Scottish National Dictionary (1700–)
KNIBLOCH, n. Also knibblach, -lock, knib(b)lack (Abd. p.1768 A. Ross Fortunate Shep. (S.T.S.) 173), knublack, -ock. [′knɪbləx, -ək]
1. A small, rounded stone, a boulder, a hard clod of earth, a knot, knob, or lump in gen. (Sc. 1808 Jam.), a small piece, a chunk, as of cheese (Ayr. 1880 Jam.; Mry.1 1925); a lump, a swelling raised by a knock or blow (Abd. 1790 A. Shirrefs Poems Gl.); fig., a small insignificant person (‡Abd. 1960). Cf. kneeplach s.v. Kneep, n., 1.
Sc. 1716 Ramsay Poems (S.T.S.) I. 69:
But a thrawn Knublock hit his Heel, And Wives had him to haul up, Haff fell'd that Day. Abd. 1768 A. Ross Helenore (S.T.S.) 61:
But as luck was, a kniblack took his tae, An' o'er fa's he, an' tumbl'd down the brae. Sc. 1812 Popular Opinions 87:
Their hurdies o'er wi' ugly humplocks clad; When colley chac'd them o'er the howms and fells, The knublocks rattled like a bag o' shells. Sc. 1827 C. I. Johnstone Eliz. de Bruce I. xii.:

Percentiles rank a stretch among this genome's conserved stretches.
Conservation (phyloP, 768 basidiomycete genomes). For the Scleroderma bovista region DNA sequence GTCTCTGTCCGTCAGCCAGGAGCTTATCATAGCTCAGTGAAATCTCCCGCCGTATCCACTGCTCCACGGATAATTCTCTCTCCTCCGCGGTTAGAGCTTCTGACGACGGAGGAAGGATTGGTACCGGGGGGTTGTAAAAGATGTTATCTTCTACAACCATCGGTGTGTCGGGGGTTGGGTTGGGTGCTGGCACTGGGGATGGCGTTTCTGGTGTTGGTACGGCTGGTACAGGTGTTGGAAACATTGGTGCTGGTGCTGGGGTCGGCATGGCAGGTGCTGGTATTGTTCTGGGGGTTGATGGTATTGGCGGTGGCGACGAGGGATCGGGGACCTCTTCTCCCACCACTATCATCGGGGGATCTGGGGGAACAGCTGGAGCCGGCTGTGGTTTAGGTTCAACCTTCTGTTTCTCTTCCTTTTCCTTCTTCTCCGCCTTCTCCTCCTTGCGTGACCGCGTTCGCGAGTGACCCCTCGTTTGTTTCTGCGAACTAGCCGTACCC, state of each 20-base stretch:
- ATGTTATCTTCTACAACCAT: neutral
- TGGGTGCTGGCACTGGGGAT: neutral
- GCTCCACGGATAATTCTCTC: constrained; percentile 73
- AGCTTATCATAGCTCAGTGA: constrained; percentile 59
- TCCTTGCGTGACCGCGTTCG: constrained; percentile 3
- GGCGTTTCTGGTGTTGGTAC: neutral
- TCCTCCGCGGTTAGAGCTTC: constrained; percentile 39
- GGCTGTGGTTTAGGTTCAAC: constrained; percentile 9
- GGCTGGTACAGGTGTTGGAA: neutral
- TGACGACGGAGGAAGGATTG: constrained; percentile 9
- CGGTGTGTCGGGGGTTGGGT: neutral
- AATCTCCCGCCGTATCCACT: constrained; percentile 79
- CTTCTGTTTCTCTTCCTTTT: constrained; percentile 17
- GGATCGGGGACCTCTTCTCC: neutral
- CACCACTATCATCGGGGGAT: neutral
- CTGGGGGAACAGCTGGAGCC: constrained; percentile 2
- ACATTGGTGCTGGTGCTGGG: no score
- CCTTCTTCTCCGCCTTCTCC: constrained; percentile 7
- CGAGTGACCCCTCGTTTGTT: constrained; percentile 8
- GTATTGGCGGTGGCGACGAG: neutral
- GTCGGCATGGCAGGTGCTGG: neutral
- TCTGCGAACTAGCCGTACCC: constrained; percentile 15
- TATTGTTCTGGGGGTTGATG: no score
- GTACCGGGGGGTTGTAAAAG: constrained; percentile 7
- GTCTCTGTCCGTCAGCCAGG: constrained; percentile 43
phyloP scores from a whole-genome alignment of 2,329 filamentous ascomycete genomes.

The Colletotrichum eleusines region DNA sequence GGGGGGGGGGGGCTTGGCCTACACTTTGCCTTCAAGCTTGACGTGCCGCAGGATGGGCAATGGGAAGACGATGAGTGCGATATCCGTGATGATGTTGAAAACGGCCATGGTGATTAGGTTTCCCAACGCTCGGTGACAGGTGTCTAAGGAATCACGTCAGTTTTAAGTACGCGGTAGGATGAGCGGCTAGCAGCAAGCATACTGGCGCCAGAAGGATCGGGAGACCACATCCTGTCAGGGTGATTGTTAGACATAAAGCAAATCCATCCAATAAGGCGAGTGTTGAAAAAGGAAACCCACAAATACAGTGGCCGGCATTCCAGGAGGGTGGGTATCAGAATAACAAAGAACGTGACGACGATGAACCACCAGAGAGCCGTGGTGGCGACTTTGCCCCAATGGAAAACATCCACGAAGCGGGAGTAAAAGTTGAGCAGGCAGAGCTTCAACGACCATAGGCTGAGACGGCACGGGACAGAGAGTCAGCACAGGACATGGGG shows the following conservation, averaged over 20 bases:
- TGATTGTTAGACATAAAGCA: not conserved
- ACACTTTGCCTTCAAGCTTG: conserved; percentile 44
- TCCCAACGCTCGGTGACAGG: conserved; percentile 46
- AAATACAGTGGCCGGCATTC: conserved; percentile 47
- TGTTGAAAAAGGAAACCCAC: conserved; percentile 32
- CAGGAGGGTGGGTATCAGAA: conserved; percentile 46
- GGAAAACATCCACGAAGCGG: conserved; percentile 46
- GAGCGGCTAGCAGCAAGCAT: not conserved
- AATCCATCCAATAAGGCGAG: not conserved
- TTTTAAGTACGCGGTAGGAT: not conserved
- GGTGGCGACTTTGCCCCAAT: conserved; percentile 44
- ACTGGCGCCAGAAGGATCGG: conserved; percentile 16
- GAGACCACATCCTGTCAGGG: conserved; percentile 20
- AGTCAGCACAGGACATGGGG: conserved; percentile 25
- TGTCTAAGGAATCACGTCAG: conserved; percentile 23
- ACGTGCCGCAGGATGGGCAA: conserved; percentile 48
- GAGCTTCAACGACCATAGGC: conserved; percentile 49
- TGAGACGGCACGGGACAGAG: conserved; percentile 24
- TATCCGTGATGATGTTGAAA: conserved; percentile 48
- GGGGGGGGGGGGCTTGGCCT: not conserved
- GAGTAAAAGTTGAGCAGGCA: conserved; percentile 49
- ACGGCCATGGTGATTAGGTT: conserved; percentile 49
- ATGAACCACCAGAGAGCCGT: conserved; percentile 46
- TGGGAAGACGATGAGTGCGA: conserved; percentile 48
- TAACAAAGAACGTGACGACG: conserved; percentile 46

Leddy 'Lisbeth is drapping double brandy for him on a knublock o' sugar. Fif. 1827 W. Tennant Papistry Storm'd 139:
Shav'n-crowns . . . That glisten'd in the mornin'-licht Like marble knublocks burnish't bricht. Kcd. 1889 Stonehaven Jnl. (14 March):
We hae an abundance o' knibblachs an' rowin' steens. Abd. 1915 H. Beaton Benachie 133:
I widna hae a knibloch o' a crater like him, tho' he wis laird o' a' the kwintry-side.
Hence knibblockie, adj., of a road: rough, stony (n.Sc. 1808 Jam.).
2. A projection, barb.
Abd. 1852 A. Robb Poems 114:
I tried in vain to pluck it [harpoon] out, For siccar held the knibblach.
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"Knibloch n.". Dictionary of the Scots Language. 2004. Scottish Language Dictionaries Ltd. Accessed 16 Jul 2018 <http://www.dsl.ac.uk/entry/snd/knibloch>
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